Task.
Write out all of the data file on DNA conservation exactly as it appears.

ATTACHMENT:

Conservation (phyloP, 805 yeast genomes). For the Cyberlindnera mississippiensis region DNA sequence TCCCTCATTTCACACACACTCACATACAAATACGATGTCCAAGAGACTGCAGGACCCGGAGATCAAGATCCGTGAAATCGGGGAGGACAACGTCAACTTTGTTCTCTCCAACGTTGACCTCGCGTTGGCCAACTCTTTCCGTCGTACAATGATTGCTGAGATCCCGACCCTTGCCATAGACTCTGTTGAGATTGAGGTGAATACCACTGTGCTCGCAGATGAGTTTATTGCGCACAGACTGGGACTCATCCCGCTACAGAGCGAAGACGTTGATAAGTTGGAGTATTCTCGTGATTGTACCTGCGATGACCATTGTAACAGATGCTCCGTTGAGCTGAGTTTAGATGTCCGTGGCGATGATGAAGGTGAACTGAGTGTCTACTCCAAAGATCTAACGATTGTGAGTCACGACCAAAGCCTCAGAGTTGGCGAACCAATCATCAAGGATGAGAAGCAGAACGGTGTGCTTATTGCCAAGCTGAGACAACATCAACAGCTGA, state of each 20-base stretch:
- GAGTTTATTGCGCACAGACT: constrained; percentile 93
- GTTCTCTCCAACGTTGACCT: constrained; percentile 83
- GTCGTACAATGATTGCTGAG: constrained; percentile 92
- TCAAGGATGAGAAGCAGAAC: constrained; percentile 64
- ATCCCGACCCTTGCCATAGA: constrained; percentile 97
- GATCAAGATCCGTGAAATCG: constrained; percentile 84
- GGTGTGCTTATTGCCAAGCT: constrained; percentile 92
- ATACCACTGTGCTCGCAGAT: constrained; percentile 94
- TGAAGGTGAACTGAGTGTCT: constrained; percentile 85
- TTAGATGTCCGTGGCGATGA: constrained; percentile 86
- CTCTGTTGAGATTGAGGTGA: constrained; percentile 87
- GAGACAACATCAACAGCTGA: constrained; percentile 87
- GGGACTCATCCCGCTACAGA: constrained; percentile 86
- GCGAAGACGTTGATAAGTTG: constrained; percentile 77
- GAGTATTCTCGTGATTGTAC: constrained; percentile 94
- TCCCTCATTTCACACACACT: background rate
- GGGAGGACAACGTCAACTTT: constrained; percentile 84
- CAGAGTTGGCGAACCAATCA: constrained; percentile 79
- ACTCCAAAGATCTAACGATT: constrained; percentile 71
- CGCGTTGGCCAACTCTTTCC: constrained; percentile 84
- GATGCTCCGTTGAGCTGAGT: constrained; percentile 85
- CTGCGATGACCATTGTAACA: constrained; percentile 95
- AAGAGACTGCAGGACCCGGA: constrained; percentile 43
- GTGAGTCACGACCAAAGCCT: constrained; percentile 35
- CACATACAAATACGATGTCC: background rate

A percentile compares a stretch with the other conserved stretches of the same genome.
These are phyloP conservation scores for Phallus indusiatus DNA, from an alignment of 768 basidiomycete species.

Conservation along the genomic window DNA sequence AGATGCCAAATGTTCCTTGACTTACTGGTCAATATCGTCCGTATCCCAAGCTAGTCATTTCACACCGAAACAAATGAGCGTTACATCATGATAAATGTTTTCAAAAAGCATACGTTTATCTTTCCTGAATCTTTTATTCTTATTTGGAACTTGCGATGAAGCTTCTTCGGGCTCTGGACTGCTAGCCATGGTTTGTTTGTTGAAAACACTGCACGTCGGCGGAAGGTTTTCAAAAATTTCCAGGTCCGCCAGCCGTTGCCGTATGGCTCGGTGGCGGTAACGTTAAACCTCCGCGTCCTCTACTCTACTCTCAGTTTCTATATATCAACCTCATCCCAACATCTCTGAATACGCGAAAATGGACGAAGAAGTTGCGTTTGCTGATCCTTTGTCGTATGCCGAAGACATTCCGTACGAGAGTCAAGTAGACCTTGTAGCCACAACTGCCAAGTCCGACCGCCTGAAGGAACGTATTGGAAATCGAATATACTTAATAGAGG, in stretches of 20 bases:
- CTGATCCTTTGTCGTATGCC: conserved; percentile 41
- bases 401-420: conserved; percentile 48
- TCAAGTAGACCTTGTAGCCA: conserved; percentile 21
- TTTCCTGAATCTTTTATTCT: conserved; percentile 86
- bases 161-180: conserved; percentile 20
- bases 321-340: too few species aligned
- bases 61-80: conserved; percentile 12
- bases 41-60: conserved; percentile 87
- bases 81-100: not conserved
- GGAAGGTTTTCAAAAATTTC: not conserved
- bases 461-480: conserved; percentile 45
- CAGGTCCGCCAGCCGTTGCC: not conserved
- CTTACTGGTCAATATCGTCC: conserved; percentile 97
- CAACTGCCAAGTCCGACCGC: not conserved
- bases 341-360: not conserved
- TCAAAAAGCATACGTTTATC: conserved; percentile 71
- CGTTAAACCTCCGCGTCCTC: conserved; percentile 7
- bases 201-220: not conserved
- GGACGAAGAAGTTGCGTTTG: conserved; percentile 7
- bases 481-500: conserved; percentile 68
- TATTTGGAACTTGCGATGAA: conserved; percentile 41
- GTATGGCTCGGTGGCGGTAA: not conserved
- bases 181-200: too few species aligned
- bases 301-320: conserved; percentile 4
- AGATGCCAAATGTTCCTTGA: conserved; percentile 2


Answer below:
Conservation (phyloP, 805 yeast genomes). For the Cyberlindnera mississippiensis region DNA sequence TCCCTCATTTCACACACACTCACATACAAATACGATGTCCAAGAGACTGCAGGACCCGGAGATCAAGATCCGTGAAATCGGGGAGGACAACGTCAACTTTGTTCTCTCCAACGTTGACCTCGCGTTGGCCAACTCTTTCCGTCGTACAATGATTGCTGAGATCCCGACCCTTGCCATAGACTCTGTTGAGATTGAGGTGAATACCACTGTGCTCGCAGATGAGTTTATTGCGCACAGACTGGGACTCATCCCGCTACAGAGCGAAGACGTTGATAAGTTGGAGTATTCTCGTGATTGTACCTGCGATGACCATTGTAACAGATGCTCCGTTGAGCTGAGTTTAGATGTCCGTGGCGATGATGAAGGTGAACTGAGTGTCTACTCCAAAGATCTAACGATTGTGAGTCACGACCAAAGCCTCAGAGTTGGCGAACCAATCATCAAGGATGAGAAGCAGAACGGTGTGCTTATTGCCAAGCTGAGACAACATCAACAGCTGA, state of each 20-base stretch:
- GAGTTTATTGCGCACAGACT: constrained; percentile 93
- GTTCTCTCCAACGTTGACCT: constrained; percentile 83
- GTCGTACAATGATTGCTGAG: constrained; percentile 92
- TCAAGGATGAGAAGCAGAAC: constrained; percentile 64
- ATCCCGACCCTTGCCATAGA: constrained; percentile 97
- GATCAAGATCCGTGAAATCG: constrained; percentile 84
- GGTGTGCTTATTGCCAAGCT: constrained; percentile 92
- ATACCACTGTGCTCGCAGAT: constrained; percentile 94
- TGAAGGTGAACTGAGTGTCT: constrained; percentile 85
- TTAGATGTCCGTGGCGATGA: constrained; percentile 86
- CTCTGTTGAGATTGAGGTGA: constrained; percentile 87
- GAGACAACATCAACAGCTGA: constrained; percentile 87
- GGGACTCATCCCGCTACAGA: constrained; percentile 86
- GCGAAGACGTTGATAAGTTG: constrained; percentile 77
- GAGTATTCTCGTGATTGTAC: constrained; percentile 94
- TCCCTCATTTCACACACACT: background rate
- GGGAGGACAACGTCAACTTT: constrained; percentile 84
- CAGAGTTGGCGAACCAATCA: constrained; percentile 79
- ACTCCAAAGATCTAACGATT: constrained; percentile 71
- CGCGTTGGCCAACTCTTTCC: constrained; percentile 84
- GATGCTCCGTTGAGCTGAGT: constrained; percentile 85
- CTGCGATGACCATTGTAACA: constrained; percentile 95
- AAGAGACTGCAGGACCCGGA: constrained; percentile 43
- GTGAGTCACGACCAAAGCCT: constrained; percentile 35
- CACATACAAATACGATGTCC: background rate

A percentile compares a stretch with the other conserved stretches of the same genome.
These are phyloP conservation scores for Phallus indusiatus DNA, from an alignment of 768 basidiomycete species.

Conservation along the genomic window DNA sequence AGATGCCAAATGTTCCTTGACTTACTGGTCAATATCGTCCGTATCCCAAGCTAGTCATTTCACACCGAAACAAATGAGCGTTACATCATGATAAATGTTTTCAAAAAGCATACGTTTATCTTTCCTGAATCTTTTATTCTTATTTGGAACTTGCGATGAAGCTTCTTCGGGCTCTGGACTGCTAGCCATGGTTTGTTTGTTGAAAACACTGCACGTCGGCGGAAGGTTTTCAAAAATTTCCAGGTCCGCCAGCCGTTGCCGTATGGCTCGGTGGCGGTAACGTTAAACCTCCGCGTCCTCTACTCTACTCTCAGTTTCTATATATCAACCTCATCCCAACATCTCTGAATACGCGAAAATGGACGAAGAAGTTGCGTTTGCTGATCCTTTGTCGTATGCCGAAGACATTCCGTACGAGAGTCAAGTAGACCTTGTAGCCACAACTGCCAAGTCCGACCGCCTGAAGGAACGTATTGGAAATCGAATATACTTAATAGAGG, in stretches of 20 bases:
- CTGATCCTTTGTCGTATGCC: conserved; percentile 41
- bases 401-420: conserved; percentile 48
- TCAAGTAGACCTTGTAGCCA: conserved; percentile 21
- TTTCCTGAATCTTTTATTCT: conserved; percentile 86
- bases 161-180: conserved; percentile 20
- bases 321-340: too few species aligned
- bases 61-80: conserved; percentile 12
- bases 41-60: conserved; percentile 87
- bases 81-100: not conserved
- GGAAGGTTTTCAAAAATTTC: not conserved
- bases 461-480: conserved; percentile 45
- CAGGTCCGCCAGCCGTTGCC: not conserved
- CTTACTGGTCAATATCGTCC: conserved; percentile 97
- CAACTGCCAAGTCCGACCGC: not conserved
- bases 341-360: not conserved
- TCAAAAAGCATACGTTTATC: conserved; percentile 71
- CGTTAAACCTCCGCGTCCTC: conserved; percentile 7
- bases 201-220: not conserved
- GGACGAAGAAGTTGCGTTTG: conserved; percentile 7
- bases 481-500: conserved; percentile 68
- TATTTGGAACTTGCGATGAA: conserved; percentile 41
- GTATGGCTCGGTGGCGGTAA: not conserved
- bases 181-200: too few species aligned
- bases 301-320: conserved; percentile 4
- AGATGCCAAATGTTCCTTGA: conserved; percentile 2